The ritual of it. Humans love rituals. We like to get together and celebrate and make proclamations. It means so much. I don’t regret it. Both were incredible marriages and beautiful weddings.
What’s your best feature as person?
My practice of kindness. It’s really something I’m dedicated to. I try to treat each person I meet with respect and be as pleasant as possible.
Your best quality as an actor?
It might be the same. My present awareness helps me stay in the moment onstage. I believe I’m talented, but I think we’re all talented in New York, and a great deal of what I’ve accomplished is my leadership ability and my ability to help form a family on a show. I put myself in that position. They call me captain.
In every way!
I try to connect with each person. It’s kind of insane that I got a nomination when it’s such an ensemble show, but I put myself in the position where people look to me like a leader.
One last question about Beverley: Did she experience misogyny as a female pilot?
Absolutely. “Me and the Sky” [Jenn’s big song in the show] is almost directly taken from transcripts. She talks about the WWII pilots calling her “baby” and literally saying women don’t belong in the cockpit.
I guess they take the word “cockpit” very seriously.
[We both laugh].
THE SEASON IN GAY
The gay male couple in Come From Away aren’t the only LGBTQs on Broadway this season. Also up for Tonys: Lesbian playwright Paula Vogel’s Indecent is about a real-life Yiddish play that dabbled in lesbianism, to the horror of cultural oppressors. War Paint—a musical about warring cosmetics titans—has a character who shifts corporate allegiances, but is always true to his male partners. And in the realm of revivals: Falsettos deals with a man, his wife, his lover, and AIDS. Six Degrees of Separation centers on a real-life con artist who beds a hustler and flirts with anyone who can help him. And The Glass Menagerie’s narrator, Tom—based on author Tennessee Williams—has always had gay subtext, but with openly gay Joe Mantello playing him, it’s possible it comes out even more. The season also brought us a gay who has trouble dating, a small-town gay who’s not afraid to let his father know, and same-sex couples dancing at a ball.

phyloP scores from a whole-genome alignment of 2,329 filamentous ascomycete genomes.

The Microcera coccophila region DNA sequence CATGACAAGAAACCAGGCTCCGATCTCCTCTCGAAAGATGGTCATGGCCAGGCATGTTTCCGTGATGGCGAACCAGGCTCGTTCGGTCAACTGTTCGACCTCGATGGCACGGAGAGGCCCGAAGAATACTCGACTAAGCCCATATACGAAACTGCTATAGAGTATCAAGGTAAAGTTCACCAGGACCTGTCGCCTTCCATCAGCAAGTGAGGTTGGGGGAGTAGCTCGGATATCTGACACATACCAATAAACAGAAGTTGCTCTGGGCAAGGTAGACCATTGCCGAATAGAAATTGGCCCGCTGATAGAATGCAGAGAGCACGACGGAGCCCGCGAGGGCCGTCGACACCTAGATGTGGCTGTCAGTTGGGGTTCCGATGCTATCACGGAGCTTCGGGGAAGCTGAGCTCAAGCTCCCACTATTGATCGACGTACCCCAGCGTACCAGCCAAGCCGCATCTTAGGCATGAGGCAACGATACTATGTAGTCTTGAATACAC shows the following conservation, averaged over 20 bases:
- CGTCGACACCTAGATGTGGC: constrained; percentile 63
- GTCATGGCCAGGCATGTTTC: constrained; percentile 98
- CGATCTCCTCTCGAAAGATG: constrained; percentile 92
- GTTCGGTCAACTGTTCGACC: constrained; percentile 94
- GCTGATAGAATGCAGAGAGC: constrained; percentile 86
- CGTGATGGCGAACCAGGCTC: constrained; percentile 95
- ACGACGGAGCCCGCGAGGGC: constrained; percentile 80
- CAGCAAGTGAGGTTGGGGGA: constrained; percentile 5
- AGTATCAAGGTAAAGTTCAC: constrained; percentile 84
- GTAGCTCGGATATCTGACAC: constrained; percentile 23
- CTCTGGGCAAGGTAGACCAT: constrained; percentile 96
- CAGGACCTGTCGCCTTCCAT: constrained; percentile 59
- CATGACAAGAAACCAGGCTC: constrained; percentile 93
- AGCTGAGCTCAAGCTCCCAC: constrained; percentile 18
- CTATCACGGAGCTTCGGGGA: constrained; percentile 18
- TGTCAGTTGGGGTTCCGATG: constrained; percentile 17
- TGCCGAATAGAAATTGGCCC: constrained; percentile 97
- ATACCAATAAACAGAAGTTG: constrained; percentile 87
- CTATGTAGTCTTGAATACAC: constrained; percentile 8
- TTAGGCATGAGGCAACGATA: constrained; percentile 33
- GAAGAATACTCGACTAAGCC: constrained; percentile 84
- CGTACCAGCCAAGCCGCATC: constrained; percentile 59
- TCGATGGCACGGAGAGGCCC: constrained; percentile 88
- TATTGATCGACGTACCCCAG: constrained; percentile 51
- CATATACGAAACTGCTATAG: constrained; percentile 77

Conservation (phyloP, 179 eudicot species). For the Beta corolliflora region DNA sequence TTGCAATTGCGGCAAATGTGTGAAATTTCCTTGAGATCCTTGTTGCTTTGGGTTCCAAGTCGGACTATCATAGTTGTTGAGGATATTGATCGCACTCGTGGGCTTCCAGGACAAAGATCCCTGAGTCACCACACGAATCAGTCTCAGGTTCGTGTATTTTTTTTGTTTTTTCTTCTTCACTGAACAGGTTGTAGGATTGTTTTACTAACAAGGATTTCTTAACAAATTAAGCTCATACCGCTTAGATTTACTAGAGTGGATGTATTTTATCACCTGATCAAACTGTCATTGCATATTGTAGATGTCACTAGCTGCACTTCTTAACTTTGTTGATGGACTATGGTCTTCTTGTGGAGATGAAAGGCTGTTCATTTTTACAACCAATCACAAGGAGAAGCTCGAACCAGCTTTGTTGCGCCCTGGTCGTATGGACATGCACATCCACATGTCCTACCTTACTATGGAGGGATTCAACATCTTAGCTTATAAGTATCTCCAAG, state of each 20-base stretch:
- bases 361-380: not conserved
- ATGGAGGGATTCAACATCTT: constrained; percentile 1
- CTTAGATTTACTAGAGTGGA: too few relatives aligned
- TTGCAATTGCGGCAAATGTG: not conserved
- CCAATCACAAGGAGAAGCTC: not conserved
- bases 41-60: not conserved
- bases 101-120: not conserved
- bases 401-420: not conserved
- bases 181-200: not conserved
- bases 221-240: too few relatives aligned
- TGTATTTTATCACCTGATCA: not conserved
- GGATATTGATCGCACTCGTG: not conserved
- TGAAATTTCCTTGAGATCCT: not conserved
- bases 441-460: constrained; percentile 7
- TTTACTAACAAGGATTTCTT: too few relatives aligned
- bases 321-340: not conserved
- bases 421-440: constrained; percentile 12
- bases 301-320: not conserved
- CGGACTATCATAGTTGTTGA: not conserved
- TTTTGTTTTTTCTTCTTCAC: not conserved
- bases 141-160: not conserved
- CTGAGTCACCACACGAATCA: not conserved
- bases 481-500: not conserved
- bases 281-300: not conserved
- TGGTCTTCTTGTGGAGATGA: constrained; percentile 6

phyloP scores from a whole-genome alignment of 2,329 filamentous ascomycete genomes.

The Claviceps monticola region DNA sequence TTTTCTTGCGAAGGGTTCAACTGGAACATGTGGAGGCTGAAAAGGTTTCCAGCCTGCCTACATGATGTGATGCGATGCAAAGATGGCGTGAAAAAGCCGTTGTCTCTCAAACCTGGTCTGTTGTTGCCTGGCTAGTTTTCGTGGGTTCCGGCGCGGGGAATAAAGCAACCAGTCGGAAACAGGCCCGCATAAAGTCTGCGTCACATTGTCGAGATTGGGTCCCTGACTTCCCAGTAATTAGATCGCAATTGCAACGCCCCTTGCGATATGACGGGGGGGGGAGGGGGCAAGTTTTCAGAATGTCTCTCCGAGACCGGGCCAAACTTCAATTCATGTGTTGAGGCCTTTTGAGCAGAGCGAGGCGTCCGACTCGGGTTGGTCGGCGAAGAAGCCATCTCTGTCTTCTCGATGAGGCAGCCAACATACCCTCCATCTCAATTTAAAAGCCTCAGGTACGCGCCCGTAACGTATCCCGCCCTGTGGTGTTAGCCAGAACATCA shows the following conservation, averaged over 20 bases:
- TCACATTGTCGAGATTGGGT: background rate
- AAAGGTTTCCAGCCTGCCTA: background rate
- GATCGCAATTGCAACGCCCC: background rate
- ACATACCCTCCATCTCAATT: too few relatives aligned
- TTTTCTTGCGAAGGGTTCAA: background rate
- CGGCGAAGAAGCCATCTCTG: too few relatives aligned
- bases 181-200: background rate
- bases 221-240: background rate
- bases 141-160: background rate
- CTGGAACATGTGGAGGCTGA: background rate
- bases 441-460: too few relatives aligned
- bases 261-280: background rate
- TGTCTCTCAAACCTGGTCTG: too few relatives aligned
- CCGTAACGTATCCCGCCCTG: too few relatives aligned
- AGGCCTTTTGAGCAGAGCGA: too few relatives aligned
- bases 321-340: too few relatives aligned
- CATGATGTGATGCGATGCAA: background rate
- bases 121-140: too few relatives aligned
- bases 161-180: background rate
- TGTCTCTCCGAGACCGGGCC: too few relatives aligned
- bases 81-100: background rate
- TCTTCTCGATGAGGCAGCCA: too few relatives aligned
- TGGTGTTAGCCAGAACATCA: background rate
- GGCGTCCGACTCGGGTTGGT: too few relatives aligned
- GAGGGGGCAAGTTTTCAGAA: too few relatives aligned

Among the Tony nominees are the openly LGBTQ David Hyde-Pierce, Andrew Rannells, Gavin Creel, and Nathan Lane. And Jenn Colella! Congrats to all for a diverse and stimulating bunch of work.
A TARD DAY’S NIGHT
A polyamorous couple comprises one of the sketches in Unitard’s show Tard Core (There Are No Safe Words) at Joe’s Pub, but that sort of thing is mercilessly skewered, as per usual with this troupe. (“We have rules. You can cum in their mouth, but you can’t hold hands.”) In the riotously funny show—which will have you spitting out your overpriced wine—the comic trio also lampoons people who troll Whole Foods for tofu key lime pies; Facebook addicts who are horrified that someone else posted a photo of their breakfast burrito and got more likes than their own inane posts; and Russian hackers who discover that Hillary’s password is “Monicasucks.”
The show starts with the long running trilogy of terror—David Ilku, Nora Burns, and Mike Albo—as folk singers musically lamenting what’s happened to New York City. (“Where have all the porn shops gone? Turned into Soul Cycles and nail salons.”) But while the edge-depletion of the new NYC is one of their favorite targets, Unitard also makes fun of anyone who whines about it too much. A satirical Mod Squad for the new age, they hold a mirror to our pretensions while carving up soulless real estate agents, fruity designers who’ve crash landed on QVC, and the desperate Ann Coulter, who has a cell phone battery for a heart. Best of all are the Narcissists Olympics sketch and one in which the comics are hemorrhoids popping up in Trump's butt and dodging all the fatty foods. No one is better at satirizing up-to-the-minute foibles than these three kooks. I would just add an 11 o’clock sketch probing some really dark pathos and despair, just to bring things to a different level, but having nonstop hilarity is nothing to kvetch about.